MANILA, August 18, 2003 (STAR)  BY THE WAY By Max V. Soliven  - Everybody, it can be said, has had his (or her) say. The investigating commissioners, the congressmen, senators, accused mutineers and putschists – the Oakwood Five plus Five – and every kibitzer, including many of us in the media.

Don’t you think these teledramas telenobelas, talk-fest, military psy-warfare orgies, legal nitpicking, national breastbeasting, fingerpointing, and litanies of warning messages have gone on long enough? It’s time to strive to return to normalcy, and go back to work.

The President, Her Beleaguered Majesty GMA, has lived up to her reputation as the Queen of Taray, from scolding subsequent Putschist Sonny Trillanes IV when he went to see her in Malacañang last July 13 (he was rude, too) to snapping at TV and print journalists who dared interview and give "publicity" to that nasty fugitive, Gringo Honasan, et cetera. She’s been angry at this writer many times before, but, hey, we all should give her some slack. La Presidenta isn’t having a good time of it, still under pressure from friends even more than enemies, and having to look over her shoulder constantly at potential disloyalty in the military ranks, and among her own favorite people in the charmed circle which surrounds her.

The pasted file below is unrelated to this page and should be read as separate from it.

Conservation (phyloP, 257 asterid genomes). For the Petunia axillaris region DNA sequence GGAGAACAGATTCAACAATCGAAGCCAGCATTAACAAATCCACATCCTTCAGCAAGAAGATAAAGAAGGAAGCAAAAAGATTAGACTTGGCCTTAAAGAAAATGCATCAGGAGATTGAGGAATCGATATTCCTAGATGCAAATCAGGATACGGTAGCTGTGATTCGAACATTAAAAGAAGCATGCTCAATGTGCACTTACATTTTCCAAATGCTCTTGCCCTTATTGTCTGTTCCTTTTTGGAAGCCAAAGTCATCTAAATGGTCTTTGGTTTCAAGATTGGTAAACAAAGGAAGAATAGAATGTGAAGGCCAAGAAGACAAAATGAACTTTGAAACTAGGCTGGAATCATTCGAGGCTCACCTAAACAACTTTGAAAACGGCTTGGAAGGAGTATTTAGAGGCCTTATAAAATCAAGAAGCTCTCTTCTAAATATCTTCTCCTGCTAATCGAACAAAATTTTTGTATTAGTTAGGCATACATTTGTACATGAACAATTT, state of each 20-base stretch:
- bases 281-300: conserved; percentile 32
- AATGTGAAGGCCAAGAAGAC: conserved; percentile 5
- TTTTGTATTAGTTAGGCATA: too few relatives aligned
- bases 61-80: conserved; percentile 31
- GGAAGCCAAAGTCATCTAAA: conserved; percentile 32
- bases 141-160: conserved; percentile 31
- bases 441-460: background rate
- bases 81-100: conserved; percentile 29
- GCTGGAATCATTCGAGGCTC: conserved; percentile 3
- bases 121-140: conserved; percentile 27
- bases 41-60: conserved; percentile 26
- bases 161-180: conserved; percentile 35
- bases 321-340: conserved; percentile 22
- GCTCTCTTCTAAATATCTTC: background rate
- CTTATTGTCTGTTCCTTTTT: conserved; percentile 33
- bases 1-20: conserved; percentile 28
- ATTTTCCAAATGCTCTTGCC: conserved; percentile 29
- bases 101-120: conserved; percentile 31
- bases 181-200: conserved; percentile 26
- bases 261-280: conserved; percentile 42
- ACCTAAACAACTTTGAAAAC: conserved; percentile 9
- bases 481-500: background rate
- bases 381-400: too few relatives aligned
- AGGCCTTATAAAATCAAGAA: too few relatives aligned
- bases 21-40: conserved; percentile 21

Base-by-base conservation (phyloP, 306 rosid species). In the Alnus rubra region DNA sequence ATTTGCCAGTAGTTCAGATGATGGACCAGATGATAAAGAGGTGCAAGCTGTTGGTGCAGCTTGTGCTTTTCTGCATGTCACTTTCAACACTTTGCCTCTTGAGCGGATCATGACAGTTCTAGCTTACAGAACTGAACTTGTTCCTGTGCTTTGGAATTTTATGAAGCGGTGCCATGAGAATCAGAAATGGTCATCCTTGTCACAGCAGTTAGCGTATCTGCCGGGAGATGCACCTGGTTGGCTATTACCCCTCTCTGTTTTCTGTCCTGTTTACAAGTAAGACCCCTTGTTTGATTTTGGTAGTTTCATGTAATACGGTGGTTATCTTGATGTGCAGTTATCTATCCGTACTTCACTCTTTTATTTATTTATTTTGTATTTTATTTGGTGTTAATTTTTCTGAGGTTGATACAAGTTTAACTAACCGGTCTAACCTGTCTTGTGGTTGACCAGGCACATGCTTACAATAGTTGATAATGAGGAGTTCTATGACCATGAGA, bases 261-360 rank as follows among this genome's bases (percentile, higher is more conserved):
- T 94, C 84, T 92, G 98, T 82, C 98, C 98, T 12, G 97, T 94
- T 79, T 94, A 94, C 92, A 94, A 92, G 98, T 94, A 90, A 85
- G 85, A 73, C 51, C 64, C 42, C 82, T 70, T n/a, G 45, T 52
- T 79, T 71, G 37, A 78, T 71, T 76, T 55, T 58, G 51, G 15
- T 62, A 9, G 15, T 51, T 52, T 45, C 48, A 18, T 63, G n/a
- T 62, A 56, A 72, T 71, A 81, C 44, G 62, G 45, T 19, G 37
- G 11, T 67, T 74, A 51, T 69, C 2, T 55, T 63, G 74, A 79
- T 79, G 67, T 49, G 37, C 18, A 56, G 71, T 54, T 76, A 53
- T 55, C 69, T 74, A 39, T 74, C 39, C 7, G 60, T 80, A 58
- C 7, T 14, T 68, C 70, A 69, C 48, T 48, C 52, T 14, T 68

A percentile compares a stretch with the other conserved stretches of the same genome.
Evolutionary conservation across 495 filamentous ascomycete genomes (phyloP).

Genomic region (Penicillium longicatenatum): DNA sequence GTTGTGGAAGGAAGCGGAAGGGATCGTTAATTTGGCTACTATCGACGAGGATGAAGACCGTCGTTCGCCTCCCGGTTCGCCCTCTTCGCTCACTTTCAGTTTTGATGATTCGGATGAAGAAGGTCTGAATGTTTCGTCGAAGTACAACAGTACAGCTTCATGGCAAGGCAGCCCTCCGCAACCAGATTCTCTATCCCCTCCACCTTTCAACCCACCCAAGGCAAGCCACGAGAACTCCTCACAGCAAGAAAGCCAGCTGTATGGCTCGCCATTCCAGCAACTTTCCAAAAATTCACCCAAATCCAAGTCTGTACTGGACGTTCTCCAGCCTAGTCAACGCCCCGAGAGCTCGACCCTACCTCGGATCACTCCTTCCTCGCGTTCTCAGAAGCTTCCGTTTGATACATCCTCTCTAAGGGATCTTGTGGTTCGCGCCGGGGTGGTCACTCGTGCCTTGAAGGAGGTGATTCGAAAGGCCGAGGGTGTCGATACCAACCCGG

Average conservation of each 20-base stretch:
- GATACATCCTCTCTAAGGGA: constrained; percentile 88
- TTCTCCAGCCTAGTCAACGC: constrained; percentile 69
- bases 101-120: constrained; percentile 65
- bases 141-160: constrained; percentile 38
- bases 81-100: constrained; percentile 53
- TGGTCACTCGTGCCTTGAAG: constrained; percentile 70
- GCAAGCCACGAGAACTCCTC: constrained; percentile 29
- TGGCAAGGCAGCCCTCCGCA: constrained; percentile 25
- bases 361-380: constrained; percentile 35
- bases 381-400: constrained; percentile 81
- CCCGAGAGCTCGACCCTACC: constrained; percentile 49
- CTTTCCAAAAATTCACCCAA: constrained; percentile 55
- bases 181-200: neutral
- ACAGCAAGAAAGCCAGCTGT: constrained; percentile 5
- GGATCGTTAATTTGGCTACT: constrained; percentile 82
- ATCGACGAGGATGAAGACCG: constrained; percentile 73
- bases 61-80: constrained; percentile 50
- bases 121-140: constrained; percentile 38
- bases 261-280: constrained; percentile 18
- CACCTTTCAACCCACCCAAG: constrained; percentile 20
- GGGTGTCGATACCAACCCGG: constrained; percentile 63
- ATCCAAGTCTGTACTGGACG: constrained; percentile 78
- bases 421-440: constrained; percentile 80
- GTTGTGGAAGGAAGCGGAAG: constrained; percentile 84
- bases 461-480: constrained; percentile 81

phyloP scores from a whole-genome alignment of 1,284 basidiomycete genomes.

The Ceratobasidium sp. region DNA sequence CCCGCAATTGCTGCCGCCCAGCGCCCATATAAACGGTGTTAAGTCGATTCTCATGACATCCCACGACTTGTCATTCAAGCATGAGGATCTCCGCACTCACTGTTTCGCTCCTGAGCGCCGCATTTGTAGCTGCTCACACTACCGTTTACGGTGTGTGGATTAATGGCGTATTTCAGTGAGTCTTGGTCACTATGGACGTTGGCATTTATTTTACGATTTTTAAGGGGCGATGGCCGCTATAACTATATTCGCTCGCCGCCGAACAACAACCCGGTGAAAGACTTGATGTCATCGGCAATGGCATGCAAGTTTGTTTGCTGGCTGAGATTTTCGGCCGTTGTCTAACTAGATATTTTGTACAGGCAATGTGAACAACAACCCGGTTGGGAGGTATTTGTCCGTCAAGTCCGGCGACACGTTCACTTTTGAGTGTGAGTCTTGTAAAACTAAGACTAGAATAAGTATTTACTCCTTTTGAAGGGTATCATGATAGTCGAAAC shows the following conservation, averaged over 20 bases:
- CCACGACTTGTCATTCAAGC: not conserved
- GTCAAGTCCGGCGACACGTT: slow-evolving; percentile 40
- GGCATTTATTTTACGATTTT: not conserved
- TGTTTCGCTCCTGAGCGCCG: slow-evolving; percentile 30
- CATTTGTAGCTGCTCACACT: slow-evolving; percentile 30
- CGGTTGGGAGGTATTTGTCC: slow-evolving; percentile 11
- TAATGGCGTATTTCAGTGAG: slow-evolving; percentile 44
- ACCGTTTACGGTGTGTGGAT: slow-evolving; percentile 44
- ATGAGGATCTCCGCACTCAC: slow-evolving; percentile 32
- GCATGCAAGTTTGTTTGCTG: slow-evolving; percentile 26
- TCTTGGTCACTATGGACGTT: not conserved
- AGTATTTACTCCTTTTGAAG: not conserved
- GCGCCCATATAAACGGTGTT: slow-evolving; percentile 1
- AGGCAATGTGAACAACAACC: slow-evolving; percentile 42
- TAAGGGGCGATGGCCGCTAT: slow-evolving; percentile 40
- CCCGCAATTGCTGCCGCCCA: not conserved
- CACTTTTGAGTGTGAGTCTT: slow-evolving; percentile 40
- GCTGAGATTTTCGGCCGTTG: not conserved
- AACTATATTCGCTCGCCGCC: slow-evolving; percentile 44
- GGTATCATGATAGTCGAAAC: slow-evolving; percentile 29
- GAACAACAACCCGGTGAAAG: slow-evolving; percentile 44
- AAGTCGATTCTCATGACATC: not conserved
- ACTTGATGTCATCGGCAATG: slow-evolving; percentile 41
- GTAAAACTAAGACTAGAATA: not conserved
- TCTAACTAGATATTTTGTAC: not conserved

Even from within her own Presidential Security Group, there surfaced one of the putschists, although the Oakwood core leader (Marine Capt. Gary Alejano) swore he never intended to harm her, much less "assassinate" her. Every President surely remembers what happened to India’s Prime Minister Indira Gandhi (slain by her own Sikh guards) or to South Korean President Park Chung Hee (the latter shot to death in the Blue House) by his own chief of intelligence and security.

So, let’s not blame GMA, who was never one from the inception to conceal her pique on even more trivial occasions, for now being pikon or irritable, even unreasonable, in these trying times. It’s easy to lecture her on the importance of keeping her cool, and being nice to us in the media even when we irritate her. But she’s in the hot seat, while we’re behind the cameras, not in their focus.